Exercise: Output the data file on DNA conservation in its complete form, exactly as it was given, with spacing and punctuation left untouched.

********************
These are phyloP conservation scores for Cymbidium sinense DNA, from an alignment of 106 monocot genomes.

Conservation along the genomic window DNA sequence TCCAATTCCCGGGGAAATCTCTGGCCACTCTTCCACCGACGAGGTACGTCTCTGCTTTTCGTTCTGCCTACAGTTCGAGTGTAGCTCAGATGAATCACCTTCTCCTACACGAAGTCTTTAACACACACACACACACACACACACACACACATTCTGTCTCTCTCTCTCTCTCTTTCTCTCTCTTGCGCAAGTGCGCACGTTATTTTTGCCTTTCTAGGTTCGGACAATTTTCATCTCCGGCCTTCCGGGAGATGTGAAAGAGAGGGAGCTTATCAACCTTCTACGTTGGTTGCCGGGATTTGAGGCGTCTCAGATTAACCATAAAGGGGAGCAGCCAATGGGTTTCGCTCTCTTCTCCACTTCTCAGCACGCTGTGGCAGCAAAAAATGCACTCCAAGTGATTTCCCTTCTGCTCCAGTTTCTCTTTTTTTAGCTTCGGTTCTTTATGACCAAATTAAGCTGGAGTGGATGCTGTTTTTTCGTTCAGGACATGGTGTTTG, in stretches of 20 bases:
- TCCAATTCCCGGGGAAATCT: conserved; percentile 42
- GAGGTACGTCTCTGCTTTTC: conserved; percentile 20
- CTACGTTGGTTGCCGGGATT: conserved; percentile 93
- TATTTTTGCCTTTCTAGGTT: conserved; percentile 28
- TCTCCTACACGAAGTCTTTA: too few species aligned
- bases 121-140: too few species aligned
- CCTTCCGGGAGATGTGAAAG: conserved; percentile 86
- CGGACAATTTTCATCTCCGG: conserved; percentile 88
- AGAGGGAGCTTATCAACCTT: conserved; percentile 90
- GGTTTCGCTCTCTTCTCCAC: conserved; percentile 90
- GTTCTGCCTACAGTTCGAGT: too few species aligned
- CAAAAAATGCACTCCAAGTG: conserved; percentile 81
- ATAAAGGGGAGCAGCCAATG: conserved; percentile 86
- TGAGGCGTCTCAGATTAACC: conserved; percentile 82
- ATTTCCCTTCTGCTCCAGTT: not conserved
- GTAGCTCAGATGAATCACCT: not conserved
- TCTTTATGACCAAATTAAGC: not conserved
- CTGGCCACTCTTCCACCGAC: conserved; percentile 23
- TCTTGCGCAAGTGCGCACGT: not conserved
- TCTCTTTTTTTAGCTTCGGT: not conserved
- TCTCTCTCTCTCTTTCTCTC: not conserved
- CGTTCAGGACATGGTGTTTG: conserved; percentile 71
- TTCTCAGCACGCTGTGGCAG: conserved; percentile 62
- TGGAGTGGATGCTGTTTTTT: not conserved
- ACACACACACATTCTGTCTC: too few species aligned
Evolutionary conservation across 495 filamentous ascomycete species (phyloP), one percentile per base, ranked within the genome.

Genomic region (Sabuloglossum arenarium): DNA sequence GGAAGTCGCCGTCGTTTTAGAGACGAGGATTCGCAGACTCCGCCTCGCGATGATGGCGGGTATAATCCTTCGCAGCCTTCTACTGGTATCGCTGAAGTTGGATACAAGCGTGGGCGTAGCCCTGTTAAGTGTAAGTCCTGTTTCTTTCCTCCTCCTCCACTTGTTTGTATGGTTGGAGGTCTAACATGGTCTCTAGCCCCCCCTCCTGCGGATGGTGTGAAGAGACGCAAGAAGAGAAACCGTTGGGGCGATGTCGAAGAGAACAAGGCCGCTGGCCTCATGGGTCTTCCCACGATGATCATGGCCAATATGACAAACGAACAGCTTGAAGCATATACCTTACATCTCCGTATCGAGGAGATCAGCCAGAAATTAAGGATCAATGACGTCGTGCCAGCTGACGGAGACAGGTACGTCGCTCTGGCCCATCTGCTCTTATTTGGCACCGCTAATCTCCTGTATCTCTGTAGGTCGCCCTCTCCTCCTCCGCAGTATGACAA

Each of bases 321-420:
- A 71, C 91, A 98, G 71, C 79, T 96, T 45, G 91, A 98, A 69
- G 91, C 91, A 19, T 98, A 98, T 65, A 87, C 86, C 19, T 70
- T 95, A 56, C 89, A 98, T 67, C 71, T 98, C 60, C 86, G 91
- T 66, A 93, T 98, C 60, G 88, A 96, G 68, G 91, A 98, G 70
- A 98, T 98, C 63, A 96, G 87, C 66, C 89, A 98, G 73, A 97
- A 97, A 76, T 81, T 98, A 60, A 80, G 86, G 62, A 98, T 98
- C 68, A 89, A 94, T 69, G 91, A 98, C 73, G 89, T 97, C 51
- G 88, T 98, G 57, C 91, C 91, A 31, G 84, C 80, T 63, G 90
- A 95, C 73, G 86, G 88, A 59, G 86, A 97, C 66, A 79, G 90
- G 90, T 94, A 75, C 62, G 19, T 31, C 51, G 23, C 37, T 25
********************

These are phyloP conservation scores for Cymbidium sinense DNA, from an alignment of 106 monocot genomes.

Conservation along the genomic window DNA sequence TCCAATTCCCGGGGAAATCTCTGGCCACTCTTCCACCGACGAGGTACGTCTCTGCTTTTCGTTCTGCCTACAGTTCGAGTGTAGCTCAGATGAATCACCTTCTCCTACACGAAGTCTTTAACACACACACACACACACACACACACACACATTCTGTCTCTCTCTCTCTCTCTTTCTCTCTCTTGCGCAAGTGCGCACGTTATTTTTGCCTTTCTAGGTTCGGACAATTTTCATCTCCGGCCTTCCGGGAGATGTGAAAGAGAGGGAGCTTATCAACCTTCTACGTTGGTTGCCGGGATTTGAGGCGTCTCAGATTAACCATAAAGGGGAGCAGCCAATGGGTTTCGCTCTCTTCTCCACTTCTCAGCACGCTGTGGCAGCAAAAAATGCACTCCAAGTGATTTCCCTTCTGCTCCAGTTTCTCTTTTTTTAGCTTCGGTTCTTTATGACCAAATTAAGCTGGAGTGGATGCTGTTTTTTCGTTCAGGACATGGTGTTTG, in stretches of 20 bases:
- TCCAATTCCCGGGGAAATCT: conserved; percentile 42
- GAGGTACGTCTCTGCTTTTC: conserved; percentile 20
- CTACGTTGGTTGCCGGGATT: conserved; percentile 93
- TATTTTTGCCTTTCTAGGTT: conserved; percentile 28
- TCTCCTACACGAAGTCTTTA: too few species aligned
- bases 121-140: too few species aligned
- CCTTCCGGGAGATGTGAAAG: conserved; percentile 86
- CGGACAATTTTCATCTCCGG: conserved; percentile 88
- AGAGGGAGCTTATCAACCTT: conserved; percentile 90
- GGTTTCGCTCTCTTCTCCAC: conserved; percentile 90
- GTTCTGCCTACAGTTCGAGT: too few species aligned
- CAAAAAATGCACTCCAAGTG: conserved; percentile 81
- ATAAAGGGGAGCAGCCAATG: conserved; percentile 86
- TGAGGCGTCTCAGATTAACC: conserved; percentile 82
- ATTTCCCTTCTGCTCCAGTT: not conserved
- GTAGCTCAGATGAATCACCT: not conserved
- TCTTTATGACCAAATTAAGC: not conserved
- CTGGCCACTCTTCCACCGAC: conserved; percentile 23
- TCTTGCGCAAGTGCGCACGT: not conserved
- TCTCTTTTTTTAGCTTCGGT: not conserved
- TCTCTCTCTCTCTTTCTCTC: not conserved
- CGTTCAGGACATGGTGTTTG: conserved; percentile 71
- TTCTCAGCACGCTGTGGCAG: conserved; percentile 62
- TGGAGTGGATGCTGTTTTTT: not conserved
- ACACACACACATTCTGTCTC: too few species aligned
Evolutionary conservation across 495 filamentous ascomycete species (phyloP), one percentile per base, ranked within the genome.

Genomic region (Sabuloglossum arenarium): DNA sequence GGAAGTCGCCGTCGTTTTAGAGACGAGGATTCGCAGACTCCGCCTCGCGATGATGGCGGGTATAATCCTTCGCAGCCTTCTACTGGTATCGCTGAAGTTGGATACAAGCGTGGGCGTAGCCCTGTTAAGTGTAAGTCCTGTTTCTTTCCTCCTCCTCCACTTGTTTGTATGGTTGGAGGTCTAACATGGTCTCTAGCCCCCCCTCCTGCGGATGGTGTGAAGAGACGCAAGAAGAGAAACCGTTGGGGCGATGTCGAAGAGAACAAGGCCGCTGGCCTCATGGGTCTTCCCACGATGATCATGGCCAATATGACAAACGAACAGCTTGAAGCATATACCTTACATCTCCGTATCGAGGAGATCAGCCAGAAATTAAGGATCAATGACGTCGTGCCAGCTGACGGAGACAGGTACGTCGCTCTGGCCCATCTGCTCTTATTTGGCACCGCTAATCTCCTGTATCTCTGTAGGTCGCCCTCTCCTCCTCCGCAGTATGACAA

Each of bases 321-420:
- A 71, C 91, A 98, G 71, C 79, T 96, T 45, G 91, A 98, A 69
- G 91, C 91, A 19, T 98, A 98, T 65, A 87, C 86, C 19, T 70
- T 95, A 56, C 89, A 98, T 67, C 71, T 98, C 60, C 86, G 91
- T 66, A 93, T 98, C 60, G 88, A 96, G 68, G 91, A 98, G 70
- A 98, T 98, C 63, A 96, G 87, C 66, C 89, A 98, G 73, A 97
- A 97, A 76, T 81, T 98, A 60, A 80, G 86, G 62, A 98, T 98
- C 68, A 89, A 94, T 69, G 91, A 98, C 73, G 89, T 97, C 51
- G 88, T 98, G 57, C 91, C 91, A 31, G 84, C 80, T 63, G 90
- A 95, C 73, G 86, G 88, A 59, G 86, A 97, C 66, A 79, G 90
- G 90, T 94, A 75, C 62, G 19, T 31, C 51, G 23, C 37, T 25